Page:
Tesla has made some significant changes to its website tonight, updating several aspects of the Design Studio to give customers more information before purchasing a car.
The changes also include updated specs for each based on configuration options selected, which have resulted in improved overall ranges on a full charge.
UPDATE 8:39pm PST: The changes are a result of Tesla shifting to 2022 model year production, a move which was confirmed by former employee Hunter Noel on Twitter.
NEWS: Tesla cars built on or after Nov. 1st will be considered a 2022 Model Year.
— Hunter Noel (@HunterCNoel) November 2, 2021
Naming Convention Changes
The least significant update tonight was a change to how Tesla names their vehicles, in particular the Model 3 Standard Range Plus (SR+).
Now it is simply referred to as “Model 3”, with the Long Range (LR) and Performance variants of the Model 3/Y now including the model in the name.
Wheel Configuration and Range Changes
Perhaps the biggest update is that Tesla now lists the range estimates based on the options you select for your car. Naturally the biggest impact on range is the wheel size you select, but it can even be affected by selecting changing the seat configurations in the Model Y and Model X.
With the standard aero wheels selected on the Model 3, the base model now has a 438km (272 mile) range, up from 423km (263 mile) listed previously.
The Long Range has also seen a change, increasing to 576km (357 miles) from 568km (353 miles) with the aero wheels, and 538km (334 miles) with the 19″ Sport wheels selected.
- Model 3 (18″) – 423km to 438km
- Model 3 Long Range (18″) – 568km to 576km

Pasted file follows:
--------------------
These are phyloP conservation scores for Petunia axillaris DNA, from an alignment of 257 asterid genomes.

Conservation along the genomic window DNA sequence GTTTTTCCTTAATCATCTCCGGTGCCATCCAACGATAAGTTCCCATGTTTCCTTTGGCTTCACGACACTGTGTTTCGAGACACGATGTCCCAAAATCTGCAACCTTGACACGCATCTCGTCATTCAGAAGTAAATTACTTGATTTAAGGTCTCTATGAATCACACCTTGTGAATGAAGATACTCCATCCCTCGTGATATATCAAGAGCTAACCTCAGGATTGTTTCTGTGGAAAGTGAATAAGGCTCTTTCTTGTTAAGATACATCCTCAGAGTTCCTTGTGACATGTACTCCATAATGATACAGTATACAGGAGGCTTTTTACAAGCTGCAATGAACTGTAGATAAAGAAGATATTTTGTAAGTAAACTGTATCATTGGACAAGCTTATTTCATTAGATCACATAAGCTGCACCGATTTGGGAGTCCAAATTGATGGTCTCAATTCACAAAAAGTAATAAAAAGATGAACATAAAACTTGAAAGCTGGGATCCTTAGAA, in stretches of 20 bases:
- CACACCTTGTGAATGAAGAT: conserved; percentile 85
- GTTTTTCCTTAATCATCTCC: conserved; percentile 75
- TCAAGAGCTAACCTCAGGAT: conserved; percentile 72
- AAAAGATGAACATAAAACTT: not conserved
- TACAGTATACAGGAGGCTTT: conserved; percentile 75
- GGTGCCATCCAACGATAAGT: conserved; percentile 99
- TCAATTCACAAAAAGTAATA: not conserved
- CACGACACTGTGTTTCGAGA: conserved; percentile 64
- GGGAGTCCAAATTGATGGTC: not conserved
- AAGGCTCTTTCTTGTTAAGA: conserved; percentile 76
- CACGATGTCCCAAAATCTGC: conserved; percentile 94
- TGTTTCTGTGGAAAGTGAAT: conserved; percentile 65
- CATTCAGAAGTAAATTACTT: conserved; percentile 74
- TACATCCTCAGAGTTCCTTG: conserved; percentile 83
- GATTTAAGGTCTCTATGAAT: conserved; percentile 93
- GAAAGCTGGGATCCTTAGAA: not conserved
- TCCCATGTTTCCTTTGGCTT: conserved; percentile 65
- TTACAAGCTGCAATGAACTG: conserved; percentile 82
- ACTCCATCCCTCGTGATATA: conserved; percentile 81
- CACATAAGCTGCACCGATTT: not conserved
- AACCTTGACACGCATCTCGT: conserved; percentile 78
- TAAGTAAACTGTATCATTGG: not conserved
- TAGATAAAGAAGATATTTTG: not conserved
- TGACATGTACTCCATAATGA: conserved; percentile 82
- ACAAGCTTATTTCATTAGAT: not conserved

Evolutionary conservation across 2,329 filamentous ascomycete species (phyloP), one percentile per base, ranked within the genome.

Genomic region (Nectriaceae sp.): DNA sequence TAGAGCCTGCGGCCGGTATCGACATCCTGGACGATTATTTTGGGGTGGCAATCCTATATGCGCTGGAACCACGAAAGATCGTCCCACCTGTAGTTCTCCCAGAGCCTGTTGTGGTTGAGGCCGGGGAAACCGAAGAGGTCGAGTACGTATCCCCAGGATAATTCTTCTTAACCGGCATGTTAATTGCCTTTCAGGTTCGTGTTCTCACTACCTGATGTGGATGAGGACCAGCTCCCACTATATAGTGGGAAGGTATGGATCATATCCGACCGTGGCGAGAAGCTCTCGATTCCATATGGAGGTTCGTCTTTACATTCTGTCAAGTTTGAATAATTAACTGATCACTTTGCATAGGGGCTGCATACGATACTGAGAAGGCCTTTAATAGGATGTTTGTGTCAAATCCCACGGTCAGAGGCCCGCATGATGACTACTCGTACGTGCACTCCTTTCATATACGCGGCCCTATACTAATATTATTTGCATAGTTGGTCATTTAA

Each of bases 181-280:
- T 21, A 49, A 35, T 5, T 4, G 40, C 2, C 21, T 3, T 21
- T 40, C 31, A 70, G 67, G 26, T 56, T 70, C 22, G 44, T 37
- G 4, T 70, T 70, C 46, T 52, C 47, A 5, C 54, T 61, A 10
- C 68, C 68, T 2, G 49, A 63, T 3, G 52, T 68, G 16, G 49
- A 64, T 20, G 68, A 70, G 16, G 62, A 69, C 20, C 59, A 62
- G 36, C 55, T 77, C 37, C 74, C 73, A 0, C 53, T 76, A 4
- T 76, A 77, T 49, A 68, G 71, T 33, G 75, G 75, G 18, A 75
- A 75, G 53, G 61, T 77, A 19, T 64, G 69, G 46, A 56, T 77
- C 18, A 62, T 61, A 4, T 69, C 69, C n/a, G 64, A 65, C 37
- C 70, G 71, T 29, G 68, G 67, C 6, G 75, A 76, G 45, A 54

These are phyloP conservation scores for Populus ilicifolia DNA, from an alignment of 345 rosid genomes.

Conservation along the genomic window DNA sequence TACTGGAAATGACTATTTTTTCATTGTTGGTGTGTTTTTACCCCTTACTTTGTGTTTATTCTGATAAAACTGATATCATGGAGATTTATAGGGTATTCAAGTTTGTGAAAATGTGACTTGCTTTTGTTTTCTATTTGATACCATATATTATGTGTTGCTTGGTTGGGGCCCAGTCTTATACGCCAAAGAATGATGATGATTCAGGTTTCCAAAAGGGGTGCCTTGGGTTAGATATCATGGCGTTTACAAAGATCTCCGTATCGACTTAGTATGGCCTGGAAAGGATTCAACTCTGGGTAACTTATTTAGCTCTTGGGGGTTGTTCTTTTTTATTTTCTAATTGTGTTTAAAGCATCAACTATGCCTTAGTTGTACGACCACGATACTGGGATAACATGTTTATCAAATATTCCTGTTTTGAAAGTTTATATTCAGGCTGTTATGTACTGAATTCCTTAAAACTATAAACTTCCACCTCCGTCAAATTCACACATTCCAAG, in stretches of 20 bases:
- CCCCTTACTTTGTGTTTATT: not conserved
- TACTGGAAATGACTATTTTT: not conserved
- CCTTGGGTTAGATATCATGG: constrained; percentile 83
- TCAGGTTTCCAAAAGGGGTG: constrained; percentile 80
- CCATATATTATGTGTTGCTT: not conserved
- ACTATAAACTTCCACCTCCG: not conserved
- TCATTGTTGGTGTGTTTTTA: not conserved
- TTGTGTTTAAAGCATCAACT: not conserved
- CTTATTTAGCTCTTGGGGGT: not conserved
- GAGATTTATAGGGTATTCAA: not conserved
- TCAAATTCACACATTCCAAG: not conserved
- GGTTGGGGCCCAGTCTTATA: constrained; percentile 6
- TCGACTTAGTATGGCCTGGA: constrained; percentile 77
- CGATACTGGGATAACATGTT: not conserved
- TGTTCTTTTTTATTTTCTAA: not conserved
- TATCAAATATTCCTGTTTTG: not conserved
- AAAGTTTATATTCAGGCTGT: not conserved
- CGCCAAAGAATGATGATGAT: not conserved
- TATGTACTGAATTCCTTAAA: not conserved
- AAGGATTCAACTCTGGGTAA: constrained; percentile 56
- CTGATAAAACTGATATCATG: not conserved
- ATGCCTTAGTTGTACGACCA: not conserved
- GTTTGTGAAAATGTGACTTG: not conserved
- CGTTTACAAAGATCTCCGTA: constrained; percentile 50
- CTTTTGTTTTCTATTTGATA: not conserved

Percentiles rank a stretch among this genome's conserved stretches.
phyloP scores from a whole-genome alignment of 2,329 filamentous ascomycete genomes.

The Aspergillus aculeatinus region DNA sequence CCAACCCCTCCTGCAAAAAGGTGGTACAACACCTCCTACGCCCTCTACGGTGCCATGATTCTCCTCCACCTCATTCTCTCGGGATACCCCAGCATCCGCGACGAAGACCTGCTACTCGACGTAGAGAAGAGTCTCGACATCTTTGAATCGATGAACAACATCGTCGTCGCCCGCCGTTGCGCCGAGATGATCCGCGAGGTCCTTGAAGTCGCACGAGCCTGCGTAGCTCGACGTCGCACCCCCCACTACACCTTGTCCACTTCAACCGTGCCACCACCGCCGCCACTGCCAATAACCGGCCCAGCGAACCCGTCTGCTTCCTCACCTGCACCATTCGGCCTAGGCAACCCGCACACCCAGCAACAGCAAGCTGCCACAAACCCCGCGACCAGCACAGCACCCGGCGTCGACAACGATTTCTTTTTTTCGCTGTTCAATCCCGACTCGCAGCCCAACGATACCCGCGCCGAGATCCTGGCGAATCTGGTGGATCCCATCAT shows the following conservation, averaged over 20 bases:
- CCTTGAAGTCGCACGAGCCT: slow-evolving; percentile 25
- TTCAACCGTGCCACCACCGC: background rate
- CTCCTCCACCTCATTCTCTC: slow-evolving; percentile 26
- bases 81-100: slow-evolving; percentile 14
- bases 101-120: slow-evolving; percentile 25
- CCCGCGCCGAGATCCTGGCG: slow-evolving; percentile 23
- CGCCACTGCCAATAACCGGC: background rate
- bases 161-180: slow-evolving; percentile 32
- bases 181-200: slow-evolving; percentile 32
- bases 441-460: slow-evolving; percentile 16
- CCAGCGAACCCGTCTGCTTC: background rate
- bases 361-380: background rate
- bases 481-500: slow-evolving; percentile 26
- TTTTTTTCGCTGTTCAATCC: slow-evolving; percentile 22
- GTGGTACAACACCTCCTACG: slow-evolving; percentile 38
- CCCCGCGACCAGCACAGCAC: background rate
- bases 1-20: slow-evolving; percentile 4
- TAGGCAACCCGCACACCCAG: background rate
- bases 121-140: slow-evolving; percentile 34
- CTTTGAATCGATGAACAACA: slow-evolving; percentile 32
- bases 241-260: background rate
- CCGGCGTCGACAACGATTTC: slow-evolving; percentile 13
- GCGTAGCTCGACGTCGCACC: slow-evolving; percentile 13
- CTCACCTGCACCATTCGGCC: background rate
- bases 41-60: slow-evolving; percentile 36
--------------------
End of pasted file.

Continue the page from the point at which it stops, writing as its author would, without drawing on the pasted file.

- Model 3 Performance – no change
The range of the Model Y Long Range has also increased slightly with the stock 19″ Gemini wheels. The Design Studio now says it can travel 531km (332 miles) instead of 525km (326 miles) on a full charge.
Opting for the larger 20″ Induction wheels reduces the range to 512km.
- Model Y Long Range (19″) – 525km to 531km
- Model Y Performance – no change
Even selecting the 7-seat configuration in the Model Y reduces the range by 6km (4 miles).
You can check out the website to see all the range changes with the different wheel and configuration options.
Along with the increased range, the performance specs for the entry-level Model 3 has unfortunately decreased.
The Model 3 (previously SR+) used to have a 0-60mph time of 5.3 seconds. With tonight’s changes, this is now listed at 5.8 secs (5.6 to 6.1 seconds for 0-100km/h).
This, along with the increased range estimates above, could suggest new orders for the base Model 3 now include the heavier lithium iron phosphate (LFP) battery pack, something which Tesla recently said it is doing during the Q3 2021 earnings call.
Keep checking back for updates as we unpack all the changes to the website.